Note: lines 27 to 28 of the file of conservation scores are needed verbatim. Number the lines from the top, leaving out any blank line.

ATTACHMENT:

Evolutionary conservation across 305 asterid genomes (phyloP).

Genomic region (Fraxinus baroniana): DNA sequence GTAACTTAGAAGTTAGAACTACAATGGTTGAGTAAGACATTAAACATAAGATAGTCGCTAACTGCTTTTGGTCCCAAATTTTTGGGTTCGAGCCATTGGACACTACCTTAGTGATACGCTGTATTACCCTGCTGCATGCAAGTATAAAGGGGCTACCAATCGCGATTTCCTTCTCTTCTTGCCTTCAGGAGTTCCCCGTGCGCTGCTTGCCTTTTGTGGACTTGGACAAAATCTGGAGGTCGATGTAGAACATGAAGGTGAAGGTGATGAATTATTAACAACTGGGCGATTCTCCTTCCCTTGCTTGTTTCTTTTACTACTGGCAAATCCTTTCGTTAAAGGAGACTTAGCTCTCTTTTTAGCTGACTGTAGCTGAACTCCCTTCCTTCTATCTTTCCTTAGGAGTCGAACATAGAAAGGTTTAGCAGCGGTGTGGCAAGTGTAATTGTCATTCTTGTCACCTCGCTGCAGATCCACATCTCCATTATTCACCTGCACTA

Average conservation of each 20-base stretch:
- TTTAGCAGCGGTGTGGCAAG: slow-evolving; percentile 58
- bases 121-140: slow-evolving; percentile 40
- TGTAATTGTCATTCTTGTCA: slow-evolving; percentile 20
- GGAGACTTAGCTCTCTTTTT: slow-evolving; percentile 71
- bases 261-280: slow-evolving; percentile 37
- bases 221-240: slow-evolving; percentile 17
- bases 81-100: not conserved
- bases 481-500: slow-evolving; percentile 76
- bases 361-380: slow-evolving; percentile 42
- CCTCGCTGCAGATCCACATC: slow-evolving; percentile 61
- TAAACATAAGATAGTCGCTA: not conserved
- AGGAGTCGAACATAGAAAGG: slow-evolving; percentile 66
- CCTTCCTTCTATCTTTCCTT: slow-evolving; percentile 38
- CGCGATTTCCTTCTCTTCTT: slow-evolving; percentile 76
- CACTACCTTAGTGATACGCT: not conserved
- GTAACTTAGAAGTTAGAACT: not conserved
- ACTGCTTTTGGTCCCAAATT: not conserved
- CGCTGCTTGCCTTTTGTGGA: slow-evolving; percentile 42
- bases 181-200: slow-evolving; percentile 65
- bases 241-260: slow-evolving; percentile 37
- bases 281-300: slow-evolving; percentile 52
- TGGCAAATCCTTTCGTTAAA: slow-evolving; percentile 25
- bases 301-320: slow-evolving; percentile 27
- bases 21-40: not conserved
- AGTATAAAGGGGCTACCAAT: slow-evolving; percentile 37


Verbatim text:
- bases 21-40: not conserved
- AGTATAAAGGGGCTACCAAT: slow-evolving; percentile 37